Session Title

Hermaphrodites: Genitalia, Gender, and Being Human in the Middle Ages (A Roundtable)

Sponsoring Organization(s)

postmedieval: a journal of medieval cultural studies

Organizer Name

Ruth Evans, Eileen A. Joy

Organizer Affiliation

St. Louis Univ., BABEL Working Group

Presider Name

Eileen A. Joy

Paper Title 1

Hermaphroditism and Liberation

Presenter 1 Name

David Rollo

Presenter 1 Affiliation

Univ. of Southern California

Paper Title 2

Sex and Genre: Disorienting the Place of Hermaphrodites in Pilgrimage Narratives

Presenter 2 Name

M. W. Bychowski

Presenter 2 Affiliation

George Washington Univ.

Paper Title 3

Talking Back: Sodomy Laws and Intersex Subjectivity in Medieval Venice

Presenter 3 Name

Alexander Baldassano

Presenter 3 Affiliation

Graduate Center, CUNY

Paper Title 4

The Hermaphroditic Soul in Medieval Art

Presenter 4 Name

Sherry C. M. Lindquist

Presenter 4 Affiliation

Western Illinois Univ.

Paper Title 5

"Wikked Wyves" and the "Secrets of Women": The Wife of Bath's Hermaphroditism

Presenter 5 Name

Wendy Marie Hoofnagle

Presenter 5 Affiliation

Univ. of Northern Iowa

Start Date

13-5-2016 3:30 PM

Session Location

Fetzer 1005

Description

Intersex today is a complex medical and cultural issue that challenges society’s fundamental ideas about sexual dimorphism and gender difference: how small does a penis have to be to be not clearly male? how large does a clitoris have to be to be not clearly female? Moreover, not all chromosomal variations result in perceptible genital ambiguity, and some sex anatomy variations do not show up until later in life. In late antiquity and the Middle Ages hermaphroditism was not highly medicalized as it is today. Rather, as a perverse figure of indeterminate or double sexuality, the medieval hermaphrodite reinforced not only sexual, but also religious and racial difference, troubling the borders between human/non-human, human/animal, human/monster, Christian/Jew, Christian/Muslim, Christian/heretic, and European/other. Hermaphroditic personifications in medieval texts remind us also of the imbrication of the sexual and the linguistic in medieval culture. Although the intersex person today and the medieval hermaphrodite have historically very different boundaries, and although there is no medieval memoir like that of Hercule/Herculine Barbin that would provide access (however limited) to the lived experience of the medieval hermaphrodite, it is important to keep open the question of the potential continuities between past and present bodies, genders, and sexualities, and to recognize the ways in which the historical figure of the hermaphrodite calls in question what we consider today to be natural or normal about genitalia, gender, and being human. This session invites short (10-minute) contributions on the medieval hermaphrodite.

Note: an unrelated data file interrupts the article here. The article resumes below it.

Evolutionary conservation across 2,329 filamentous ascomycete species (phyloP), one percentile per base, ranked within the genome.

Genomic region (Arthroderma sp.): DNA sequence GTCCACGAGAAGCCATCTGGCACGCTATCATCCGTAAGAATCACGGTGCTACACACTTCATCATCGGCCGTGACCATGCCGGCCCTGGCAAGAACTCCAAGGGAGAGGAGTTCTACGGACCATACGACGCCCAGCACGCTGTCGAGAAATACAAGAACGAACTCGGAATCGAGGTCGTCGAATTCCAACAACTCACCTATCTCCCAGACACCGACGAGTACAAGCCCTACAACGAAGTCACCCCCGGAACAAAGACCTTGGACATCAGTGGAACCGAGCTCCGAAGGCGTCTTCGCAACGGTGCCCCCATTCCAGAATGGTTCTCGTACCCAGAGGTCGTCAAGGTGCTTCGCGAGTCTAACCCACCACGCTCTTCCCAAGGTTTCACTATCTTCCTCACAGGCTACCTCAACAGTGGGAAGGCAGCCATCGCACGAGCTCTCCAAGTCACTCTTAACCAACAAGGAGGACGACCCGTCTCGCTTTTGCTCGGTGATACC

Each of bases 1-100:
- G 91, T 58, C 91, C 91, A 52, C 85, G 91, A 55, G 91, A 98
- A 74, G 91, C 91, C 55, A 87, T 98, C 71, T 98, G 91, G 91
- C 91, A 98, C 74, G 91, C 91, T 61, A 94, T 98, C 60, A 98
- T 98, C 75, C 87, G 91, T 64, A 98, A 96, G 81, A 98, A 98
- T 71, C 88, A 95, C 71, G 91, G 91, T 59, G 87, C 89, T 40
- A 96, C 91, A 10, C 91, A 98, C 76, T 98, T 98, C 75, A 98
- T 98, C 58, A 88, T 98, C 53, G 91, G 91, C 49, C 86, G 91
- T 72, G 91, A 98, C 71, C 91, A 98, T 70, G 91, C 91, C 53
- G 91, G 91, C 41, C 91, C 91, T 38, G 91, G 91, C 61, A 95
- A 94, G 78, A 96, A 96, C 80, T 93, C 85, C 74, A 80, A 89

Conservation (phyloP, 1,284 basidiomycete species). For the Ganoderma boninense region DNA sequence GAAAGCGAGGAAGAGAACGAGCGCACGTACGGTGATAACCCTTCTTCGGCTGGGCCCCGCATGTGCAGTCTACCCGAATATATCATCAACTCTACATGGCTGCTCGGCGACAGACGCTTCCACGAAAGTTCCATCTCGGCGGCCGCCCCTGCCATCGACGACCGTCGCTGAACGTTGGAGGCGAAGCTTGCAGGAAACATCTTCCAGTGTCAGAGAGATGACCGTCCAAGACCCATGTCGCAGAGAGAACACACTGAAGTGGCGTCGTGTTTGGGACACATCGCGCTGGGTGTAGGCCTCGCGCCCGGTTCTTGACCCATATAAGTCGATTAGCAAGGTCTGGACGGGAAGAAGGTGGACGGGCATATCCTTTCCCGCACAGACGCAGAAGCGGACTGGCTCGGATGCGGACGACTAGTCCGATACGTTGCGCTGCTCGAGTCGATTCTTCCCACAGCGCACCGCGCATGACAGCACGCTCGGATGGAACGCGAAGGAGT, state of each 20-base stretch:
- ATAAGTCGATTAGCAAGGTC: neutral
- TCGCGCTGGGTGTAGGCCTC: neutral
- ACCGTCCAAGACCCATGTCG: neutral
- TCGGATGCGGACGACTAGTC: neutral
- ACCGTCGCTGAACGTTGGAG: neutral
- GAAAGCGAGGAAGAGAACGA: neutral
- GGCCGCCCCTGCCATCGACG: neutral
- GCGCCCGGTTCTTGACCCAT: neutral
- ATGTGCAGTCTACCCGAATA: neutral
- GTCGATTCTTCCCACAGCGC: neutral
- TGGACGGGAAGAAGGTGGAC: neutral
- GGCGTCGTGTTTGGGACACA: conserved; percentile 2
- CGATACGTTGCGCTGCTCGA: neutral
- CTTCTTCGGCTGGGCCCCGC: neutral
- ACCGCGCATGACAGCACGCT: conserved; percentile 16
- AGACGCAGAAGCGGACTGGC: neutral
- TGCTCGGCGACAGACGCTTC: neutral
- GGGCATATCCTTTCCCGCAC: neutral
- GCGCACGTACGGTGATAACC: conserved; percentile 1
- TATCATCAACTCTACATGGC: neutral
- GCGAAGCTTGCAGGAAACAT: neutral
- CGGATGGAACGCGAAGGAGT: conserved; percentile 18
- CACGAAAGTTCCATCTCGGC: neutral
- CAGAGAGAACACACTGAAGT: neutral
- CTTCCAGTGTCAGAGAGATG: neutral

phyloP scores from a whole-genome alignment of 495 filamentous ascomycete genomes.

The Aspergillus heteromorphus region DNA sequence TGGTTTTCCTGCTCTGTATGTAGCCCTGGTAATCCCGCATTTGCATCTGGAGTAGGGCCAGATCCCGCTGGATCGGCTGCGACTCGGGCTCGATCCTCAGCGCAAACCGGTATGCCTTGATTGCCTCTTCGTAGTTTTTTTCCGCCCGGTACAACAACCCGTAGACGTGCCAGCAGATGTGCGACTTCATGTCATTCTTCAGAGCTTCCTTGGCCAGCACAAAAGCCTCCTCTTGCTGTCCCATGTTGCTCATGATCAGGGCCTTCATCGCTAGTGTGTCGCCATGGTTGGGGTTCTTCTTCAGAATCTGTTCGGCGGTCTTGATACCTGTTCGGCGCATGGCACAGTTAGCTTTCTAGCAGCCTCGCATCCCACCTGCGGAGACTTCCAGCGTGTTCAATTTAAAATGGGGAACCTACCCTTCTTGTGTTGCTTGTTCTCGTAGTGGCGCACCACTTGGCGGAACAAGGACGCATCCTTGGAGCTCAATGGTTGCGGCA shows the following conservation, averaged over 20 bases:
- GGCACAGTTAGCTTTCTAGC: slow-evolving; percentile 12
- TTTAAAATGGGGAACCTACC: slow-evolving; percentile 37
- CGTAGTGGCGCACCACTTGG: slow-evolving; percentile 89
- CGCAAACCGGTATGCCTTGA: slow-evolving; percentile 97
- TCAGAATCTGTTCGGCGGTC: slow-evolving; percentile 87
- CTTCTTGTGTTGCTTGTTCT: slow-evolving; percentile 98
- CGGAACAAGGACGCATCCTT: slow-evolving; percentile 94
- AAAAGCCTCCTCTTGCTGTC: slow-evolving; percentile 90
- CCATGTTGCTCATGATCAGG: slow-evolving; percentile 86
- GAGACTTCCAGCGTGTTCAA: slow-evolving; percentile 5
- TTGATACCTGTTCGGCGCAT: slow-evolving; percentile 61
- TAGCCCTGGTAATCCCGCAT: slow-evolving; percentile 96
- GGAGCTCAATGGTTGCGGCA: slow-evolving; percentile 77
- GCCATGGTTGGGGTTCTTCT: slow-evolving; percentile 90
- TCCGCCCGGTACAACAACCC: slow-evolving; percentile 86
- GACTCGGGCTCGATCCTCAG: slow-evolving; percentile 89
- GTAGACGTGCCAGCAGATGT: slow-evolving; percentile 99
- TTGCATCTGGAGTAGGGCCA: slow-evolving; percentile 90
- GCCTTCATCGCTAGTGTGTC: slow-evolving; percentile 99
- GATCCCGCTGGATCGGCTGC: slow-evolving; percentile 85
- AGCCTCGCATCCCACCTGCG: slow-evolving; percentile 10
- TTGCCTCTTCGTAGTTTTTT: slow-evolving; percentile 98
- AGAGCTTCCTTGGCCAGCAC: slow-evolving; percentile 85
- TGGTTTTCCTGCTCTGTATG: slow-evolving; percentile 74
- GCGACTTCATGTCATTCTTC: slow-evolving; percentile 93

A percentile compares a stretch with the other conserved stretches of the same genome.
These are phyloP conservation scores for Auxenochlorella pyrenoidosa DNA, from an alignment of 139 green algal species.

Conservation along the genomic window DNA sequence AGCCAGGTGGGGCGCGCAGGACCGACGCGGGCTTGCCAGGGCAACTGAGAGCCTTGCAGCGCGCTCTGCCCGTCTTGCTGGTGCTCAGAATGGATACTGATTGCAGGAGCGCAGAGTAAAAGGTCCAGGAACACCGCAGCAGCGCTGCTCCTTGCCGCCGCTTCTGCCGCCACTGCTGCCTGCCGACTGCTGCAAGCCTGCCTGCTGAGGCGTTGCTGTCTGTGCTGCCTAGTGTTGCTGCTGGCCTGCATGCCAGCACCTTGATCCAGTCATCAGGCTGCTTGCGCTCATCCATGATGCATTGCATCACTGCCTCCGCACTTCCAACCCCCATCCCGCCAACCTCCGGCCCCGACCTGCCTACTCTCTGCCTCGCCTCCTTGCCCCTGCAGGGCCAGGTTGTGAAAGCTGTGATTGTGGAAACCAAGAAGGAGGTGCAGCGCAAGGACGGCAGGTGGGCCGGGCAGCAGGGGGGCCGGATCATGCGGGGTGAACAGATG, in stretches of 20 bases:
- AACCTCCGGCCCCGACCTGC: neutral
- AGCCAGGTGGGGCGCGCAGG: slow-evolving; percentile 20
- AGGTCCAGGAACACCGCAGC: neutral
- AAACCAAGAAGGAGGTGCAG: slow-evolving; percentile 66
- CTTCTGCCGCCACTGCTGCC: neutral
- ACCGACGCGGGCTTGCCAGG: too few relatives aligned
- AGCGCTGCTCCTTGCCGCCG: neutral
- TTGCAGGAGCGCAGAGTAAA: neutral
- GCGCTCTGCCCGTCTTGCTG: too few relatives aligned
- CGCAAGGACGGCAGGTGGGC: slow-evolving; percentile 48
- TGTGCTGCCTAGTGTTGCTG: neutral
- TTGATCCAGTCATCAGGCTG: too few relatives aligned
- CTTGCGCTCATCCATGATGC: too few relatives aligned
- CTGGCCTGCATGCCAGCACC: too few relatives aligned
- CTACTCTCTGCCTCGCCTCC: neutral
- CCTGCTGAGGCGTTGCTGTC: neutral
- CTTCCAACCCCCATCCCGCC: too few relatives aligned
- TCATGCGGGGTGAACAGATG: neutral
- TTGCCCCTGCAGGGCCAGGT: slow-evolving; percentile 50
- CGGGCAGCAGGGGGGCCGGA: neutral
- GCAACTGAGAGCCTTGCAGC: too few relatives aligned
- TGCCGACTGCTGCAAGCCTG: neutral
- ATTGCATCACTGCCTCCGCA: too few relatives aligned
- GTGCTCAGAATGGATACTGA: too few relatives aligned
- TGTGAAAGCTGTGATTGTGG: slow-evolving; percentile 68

Ruth Evans

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May 13th, 3:30 PM

Hermaphrodites: Genitalia, Gender, and Being Human in the Middle Ages (A Roundtable)

Fetzer 1005

Intersex today is a complex medical and cultural issue that challenges society’s fundamental ideas about sexual dimorphism and gender difference: how small does a penis have to be to be not clearly male? how large does a clitoris have to be to be not clearly female? Moreover, not all chromosomal variations result in perceptible genital ambiguity, and some sex anatomy variations do not show up until later in life. In late antiquity and the Middle Ages hermaphroditism was not highly medicalized as it is today. Rather, as a perverse figure of indeterminate or double sexuality, the medieval hermaphrodite reinforced not only sexual, but also religious and racial difference, troubling the borders between human/non-human, human/animal, human/monster, Christian/Jew, Christian/Muslim, Christian/heretic, and European/other. Hermaphroditic personifications in medieval texts remind us also of the imbrication of the sexual and the linguistic in medieval culture. Although the intersex person today and the medieval hermaphrodite have historically very different boundaries, and although there is no medieval memoir like that of Hercule/Herculine Barbin that would provide access (however limited) to the lived experience of the medieval hermaphrodite, it is important to keep open the question of the potential continuities between past and present bodies, genders, and sexualities, and to recognize the ways in which the historical figure of the hermaphrodite calls in question what we consider today to be natural or normal about genitalia, gender, and being human. This session invites short (10-minute) contributions on the medieval hermaphrodite.

Ruth Evans